ESHAP and R-ESHAP

ESHAP is chemotherapy that is used for high grade NHL that has come back. ESHAP is etoposide, the steroid methylprednisolone, high dose cytarabine (Ara-C) and cisplatin. You have ESHAP in hospital over 5 days, every 4 weeks. ESHAP can cause a drop in blood counts, sickness, hair loss, diarrhoea, a sore mouth and taste changes, sore hands and feet, and pins and needles. R-ESHAP is ESHAP combined with the biological therapy rituximab. 

 

Long term side effects

Chemotherapy can sometimes cause permanent side effects. These include infertility, second cancers and heart disease. Your doctors will try to choose drugs that cause as few permanent effects as possible. But they will balance this with the importance of successfully treating your NHL. The possible long term side effects of NHL chemotherapy treatment include

Infertility

Unfortunately some chemotherapy drugs doctors use to treat non Hodgkin lymphoma can stop you being able to get pregnant or father a child afterwards (infertility). It is difficult for doctors to say definitely whether this will happen to you. It depends on

  • The chemotherapy drugs you are having
  • The total dose of the drugs
  • Your age if you are a woman

Sometimes it is possible for men and teenage boys to store sperm before they start their chemotherapy. This is called sperm banking. Ask your doctor if you think you would like to do this. There is more information on the men's fertility and chemotherapy page in the chemotherapy and fertility section.

For women, chemotherapy can cause an early menopause. Doctors can treat this with hormone replacement therapy. It may be possible to have embryos or eggs frozen so that you can try to have a baby in the future. If you want to look into this, you must speak to your doctor about it early on, because it will have to be done before you start your treatment. Researchers are looking into freezing ovarian tissue and having it put back later. There is more information on the women's fertility and chemotherapy page in the chemotherapy and fertility section.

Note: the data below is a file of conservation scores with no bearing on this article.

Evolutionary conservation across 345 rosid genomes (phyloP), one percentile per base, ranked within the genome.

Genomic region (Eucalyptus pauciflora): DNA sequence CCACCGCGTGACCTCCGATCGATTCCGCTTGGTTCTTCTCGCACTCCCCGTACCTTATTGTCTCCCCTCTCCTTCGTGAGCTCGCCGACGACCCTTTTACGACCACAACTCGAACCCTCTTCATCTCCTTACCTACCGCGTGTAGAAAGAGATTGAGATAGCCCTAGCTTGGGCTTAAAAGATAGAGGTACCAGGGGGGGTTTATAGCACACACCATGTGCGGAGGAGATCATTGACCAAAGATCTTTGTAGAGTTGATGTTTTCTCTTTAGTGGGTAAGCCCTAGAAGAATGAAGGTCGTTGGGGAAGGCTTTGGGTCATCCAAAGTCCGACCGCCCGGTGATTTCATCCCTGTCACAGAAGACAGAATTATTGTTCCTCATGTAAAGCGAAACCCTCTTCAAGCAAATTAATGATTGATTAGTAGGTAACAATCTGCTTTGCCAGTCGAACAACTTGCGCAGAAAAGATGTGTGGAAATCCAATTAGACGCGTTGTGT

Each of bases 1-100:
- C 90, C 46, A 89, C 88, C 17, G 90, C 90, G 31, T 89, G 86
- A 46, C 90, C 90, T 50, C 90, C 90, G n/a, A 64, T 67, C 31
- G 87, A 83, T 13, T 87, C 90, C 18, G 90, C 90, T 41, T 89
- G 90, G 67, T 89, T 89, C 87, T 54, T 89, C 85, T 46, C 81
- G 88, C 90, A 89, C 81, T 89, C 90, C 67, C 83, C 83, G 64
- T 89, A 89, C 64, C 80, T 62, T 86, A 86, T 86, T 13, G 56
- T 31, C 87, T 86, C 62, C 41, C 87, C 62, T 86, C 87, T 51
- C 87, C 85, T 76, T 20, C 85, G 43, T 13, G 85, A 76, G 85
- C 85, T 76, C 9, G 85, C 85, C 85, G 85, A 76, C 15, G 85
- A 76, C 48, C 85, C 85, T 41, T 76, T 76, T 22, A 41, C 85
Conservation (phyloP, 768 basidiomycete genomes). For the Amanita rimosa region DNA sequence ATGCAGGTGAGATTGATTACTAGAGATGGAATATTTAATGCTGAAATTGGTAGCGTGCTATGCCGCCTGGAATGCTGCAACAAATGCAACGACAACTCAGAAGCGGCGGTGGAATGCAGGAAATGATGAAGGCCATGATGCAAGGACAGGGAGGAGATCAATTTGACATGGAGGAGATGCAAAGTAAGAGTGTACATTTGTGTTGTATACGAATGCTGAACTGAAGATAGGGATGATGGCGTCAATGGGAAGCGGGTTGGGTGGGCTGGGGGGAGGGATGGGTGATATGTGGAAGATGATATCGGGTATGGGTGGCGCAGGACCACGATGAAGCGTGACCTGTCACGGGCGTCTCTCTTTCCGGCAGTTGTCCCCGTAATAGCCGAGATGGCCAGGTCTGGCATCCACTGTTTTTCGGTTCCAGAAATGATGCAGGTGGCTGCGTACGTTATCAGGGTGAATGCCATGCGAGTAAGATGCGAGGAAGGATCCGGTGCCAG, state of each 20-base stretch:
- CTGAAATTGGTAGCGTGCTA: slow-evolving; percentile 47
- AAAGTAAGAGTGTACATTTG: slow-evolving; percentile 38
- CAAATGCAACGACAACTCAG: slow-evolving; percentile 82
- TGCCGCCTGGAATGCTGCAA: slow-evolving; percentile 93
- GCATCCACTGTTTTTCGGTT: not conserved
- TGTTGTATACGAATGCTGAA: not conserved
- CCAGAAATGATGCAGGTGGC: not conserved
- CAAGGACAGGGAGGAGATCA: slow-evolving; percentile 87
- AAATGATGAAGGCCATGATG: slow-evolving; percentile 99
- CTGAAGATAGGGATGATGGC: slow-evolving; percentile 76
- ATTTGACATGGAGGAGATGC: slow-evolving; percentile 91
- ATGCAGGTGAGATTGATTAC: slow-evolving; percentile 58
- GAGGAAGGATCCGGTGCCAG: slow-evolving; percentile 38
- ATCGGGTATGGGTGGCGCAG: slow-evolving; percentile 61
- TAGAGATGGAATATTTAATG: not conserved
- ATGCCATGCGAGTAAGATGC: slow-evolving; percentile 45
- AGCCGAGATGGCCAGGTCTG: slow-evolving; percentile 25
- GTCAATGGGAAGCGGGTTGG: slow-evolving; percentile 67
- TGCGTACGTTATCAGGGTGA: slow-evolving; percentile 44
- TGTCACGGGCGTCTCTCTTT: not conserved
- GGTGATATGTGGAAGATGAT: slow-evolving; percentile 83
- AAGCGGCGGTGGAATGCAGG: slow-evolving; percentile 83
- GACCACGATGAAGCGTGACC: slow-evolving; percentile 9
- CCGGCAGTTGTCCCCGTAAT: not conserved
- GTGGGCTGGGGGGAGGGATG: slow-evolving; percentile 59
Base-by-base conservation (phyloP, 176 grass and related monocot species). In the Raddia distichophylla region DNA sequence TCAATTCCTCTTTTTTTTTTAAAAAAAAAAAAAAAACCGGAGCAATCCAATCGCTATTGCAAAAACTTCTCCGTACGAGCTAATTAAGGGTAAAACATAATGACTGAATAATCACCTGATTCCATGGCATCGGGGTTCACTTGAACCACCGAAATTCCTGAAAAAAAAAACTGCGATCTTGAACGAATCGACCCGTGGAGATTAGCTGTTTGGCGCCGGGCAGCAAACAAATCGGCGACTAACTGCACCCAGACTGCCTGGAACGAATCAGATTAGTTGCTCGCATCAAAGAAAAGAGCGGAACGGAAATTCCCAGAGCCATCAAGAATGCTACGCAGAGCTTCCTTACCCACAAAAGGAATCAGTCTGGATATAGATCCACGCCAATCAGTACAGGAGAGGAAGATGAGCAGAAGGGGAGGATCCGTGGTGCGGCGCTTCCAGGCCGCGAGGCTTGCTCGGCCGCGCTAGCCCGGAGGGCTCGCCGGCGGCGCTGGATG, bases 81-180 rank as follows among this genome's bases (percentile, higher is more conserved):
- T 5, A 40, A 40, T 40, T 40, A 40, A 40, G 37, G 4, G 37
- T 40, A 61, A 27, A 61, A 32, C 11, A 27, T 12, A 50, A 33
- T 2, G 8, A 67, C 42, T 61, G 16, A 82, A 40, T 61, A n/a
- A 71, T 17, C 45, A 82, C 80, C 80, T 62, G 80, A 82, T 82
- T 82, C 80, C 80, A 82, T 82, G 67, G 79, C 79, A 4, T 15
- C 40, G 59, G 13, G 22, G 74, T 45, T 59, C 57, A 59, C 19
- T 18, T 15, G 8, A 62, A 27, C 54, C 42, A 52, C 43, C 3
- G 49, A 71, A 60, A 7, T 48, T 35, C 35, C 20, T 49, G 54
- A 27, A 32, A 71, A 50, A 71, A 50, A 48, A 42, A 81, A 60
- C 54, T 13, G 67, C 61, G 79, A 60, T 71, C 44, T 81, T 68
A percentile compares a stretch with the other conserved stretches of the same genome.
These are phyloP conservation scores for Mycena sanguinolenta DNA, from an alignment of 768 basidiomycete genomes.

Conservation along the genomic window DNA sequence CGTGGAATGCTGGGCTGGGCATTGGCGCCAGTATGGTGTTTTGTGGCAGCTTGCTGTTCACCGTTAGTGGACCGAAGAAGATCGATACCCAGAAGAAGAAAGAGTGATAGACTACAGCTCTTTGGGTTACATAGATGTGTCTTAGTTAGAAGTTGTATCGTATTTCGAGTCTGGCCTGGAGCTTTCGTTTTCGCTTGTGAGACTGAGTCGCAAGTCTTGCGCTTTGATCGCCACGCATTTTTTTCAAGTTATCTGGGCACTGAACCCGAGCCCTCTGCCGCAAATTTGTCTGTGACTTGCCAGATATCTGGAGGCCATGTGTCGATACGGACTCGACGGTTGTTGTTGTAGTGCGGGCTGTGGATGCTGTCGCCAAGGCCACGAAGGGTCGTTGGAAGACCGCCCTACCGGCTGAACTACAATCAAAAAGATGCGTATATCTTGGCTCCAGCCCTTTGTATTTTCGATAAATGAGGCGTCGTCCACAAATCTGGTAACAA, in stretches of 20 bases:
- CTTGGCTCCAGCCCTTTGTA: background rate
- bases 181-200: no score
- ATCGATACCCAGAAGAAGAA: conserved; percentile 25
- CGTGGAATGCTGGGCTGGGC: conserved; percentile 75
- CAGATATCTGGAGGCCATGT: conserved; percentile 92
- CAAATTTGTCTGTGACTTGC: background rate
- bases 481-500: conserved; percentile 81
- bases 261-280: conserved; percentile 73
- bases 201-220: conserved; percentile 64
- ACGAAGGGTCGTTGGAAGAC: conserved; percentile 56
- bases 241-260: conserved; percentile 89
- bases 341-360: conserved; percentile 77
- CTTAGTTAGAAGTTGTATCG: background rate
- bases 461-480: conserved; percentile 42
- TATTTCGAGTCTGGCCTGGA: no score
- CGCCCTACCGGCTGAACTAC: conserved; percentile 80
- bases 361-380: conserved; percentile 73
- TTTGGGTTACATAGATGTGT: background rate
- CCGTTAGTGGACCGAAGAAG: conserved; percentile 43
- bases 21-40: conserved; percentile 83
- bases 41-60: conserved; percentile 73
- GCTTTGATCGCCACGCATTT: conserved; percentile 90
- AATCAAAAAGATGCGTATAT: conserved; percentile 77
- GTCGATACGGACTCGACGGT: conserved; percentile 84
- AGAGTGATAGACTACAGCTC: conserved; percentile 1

Look in the section about sex and fertility, in our information on living with non Hodgkin lymphoma, for more about coping with these effects of chemotherapy.

Second cancers

There is a chance that your treatment can increase your risk of getting another type of cancer in the future. This is because both chemotherapy drugs and radiotherapy work by damaging cells. They damage, and so kill, the lymphoma cells. But they can damage healthy cells as well.

Doctors don't know whether this increased risk of cancer in the future is only because of treatment. People who get lymphoma have a slightly increased risk of getting another cancer anyway. The lymphoma is an immediate risk to your health. So, your doctors have to balance the risks and benefits of your treatment. The main concern is your current lymphoma.

Your doctors will ask you to go back to the hospital for check ups for many years, so that they can check your health and watch out for any signs of a second cancer. Along with clinical trials this long term follow up helps to find the safest treatments for you and for people with NHL in the future.

Heart disease

Some drugs for lymphoma can cause heart problems. This is also true of radiotherapy to the heart area. You may have a slightly increased risk of getting heart problems in the future. As with the risk of second cancers, your doctors will be trying their best to treat your lymphoma while keeping down the long term risks as much as they can.

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Updated: 31 October 2012